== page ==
The Ararat Movie Homepage: "In 1939, when Hitler was boldly embarking on his genocide of six million Jews, he is reported to have remarked, 'Who, after all, remembers the extermination of the Armenians?' Indeed, hardly anyone does. Hence the importance of this film, the first major cinematic production to address this tragedy."
This was a picture that I took in the summer of 2005. You can guess whether the sun is coming up or going down.
Ararat is worth seeing if for no other reason than to keep alive the memory of the long-lived hatred that the Islamic world has for Christianity. "Why do they hate us so?" is the whimper of modern liberals in the West. The true answer is a biblical one: "If ye were of the world, the world would love his own: but because ye are not of the world, but I have chosen you out of the world, therefore the world hateth you." (Joh 15:19 AV) Even the faint remnants of Christianity in the West are objects of intense hatred of the sons of darkness, whose master was a liar and a murderer from the beginning.
Armenia was one of the earliest Christian nations and saved the West for Christ against the dualism of Persia at one of the most pivotal battles in the history of the world, the battle of Avarayr [Avarair] and the rolling back of Zoroastrianism.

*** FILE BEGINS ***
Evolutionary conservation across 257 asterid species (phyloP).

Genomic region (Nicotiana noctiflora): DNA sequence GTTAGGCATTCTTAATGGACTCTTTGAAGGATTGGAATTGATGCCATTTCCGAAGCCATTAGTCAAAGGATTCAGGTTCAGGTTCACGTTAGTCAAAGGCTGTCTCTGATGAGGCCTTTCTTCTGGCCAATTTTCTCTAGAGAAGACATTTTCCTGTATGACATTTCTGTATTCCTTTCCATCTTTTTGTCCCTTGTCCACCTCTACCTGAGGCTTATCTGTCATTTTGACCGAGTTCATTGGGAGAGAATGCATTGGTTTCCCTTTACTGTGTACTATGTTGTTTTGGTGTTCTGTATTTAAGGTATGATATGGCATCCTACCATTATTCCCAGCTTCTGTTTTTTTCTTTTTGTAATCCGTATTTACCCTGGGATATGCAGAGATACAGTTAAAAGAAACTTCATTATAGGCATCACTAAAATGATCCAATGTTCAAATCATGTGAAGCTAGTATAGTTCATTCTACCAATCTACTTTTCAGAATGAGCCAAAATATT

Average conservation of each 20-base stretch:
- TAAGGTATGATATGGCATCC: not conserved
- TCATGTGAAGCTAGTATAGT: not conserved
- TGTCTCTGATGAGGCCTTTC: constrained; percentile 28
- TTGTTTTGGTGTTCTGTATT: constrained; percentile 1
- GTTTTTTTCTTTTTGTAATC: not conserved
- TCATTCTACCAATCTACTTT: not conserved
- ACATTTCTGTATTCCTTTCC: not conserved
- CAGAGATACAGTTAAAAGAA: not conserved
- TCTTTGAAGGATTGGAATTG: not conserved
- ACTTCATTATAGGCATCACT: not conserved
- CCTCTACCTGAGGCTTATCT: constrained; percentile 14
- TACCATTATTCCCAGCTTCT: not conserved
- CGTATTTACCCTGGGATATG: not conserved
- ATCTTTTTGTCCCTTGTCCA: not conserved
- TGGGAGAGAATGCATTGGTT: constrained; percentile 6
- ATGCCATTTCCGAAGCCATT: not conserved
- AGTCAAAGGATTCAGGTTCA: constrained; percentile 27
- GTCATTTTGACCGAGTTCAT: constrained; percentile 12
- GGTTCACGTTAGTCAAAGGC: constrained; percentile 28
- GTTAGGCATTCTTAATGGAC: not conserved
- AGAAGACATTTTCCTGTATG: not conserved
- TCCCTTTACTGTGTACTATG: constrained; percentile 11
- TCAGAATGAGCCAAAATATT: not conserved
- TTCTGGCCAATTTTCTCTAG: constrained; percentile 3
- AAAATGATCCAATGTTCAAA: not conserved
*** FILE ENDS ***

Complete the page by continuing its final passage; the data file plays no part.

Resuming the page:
The people of Armenia multiplied and settled in the empty lands of Anatolia and Palestine. They would periodically be exterminated during the long years of Islamic rule in those lands, but they always showed resiliance. A faithful history of the Crusades must also include the murder of multitudes of Christian people in lands conquered by the Sons of the Prophet. The stories of these atrocities made their way into Europe and inflamed those who heard them.
In 1915 Turkey adopted a "final solution" for the Armenian population of Anatolia. The movie Ararat has all the problems associated with the modern film industry, but the images of genocide are horrible. And the memories of the Armenians are long.
[Note: "Armenians" must not be confused with "Arminians." "Arminians" are the theological followers of the Dutch theologian Jacobus Arminius who rejected the biblical doctrine of predestination and the bondage of sin.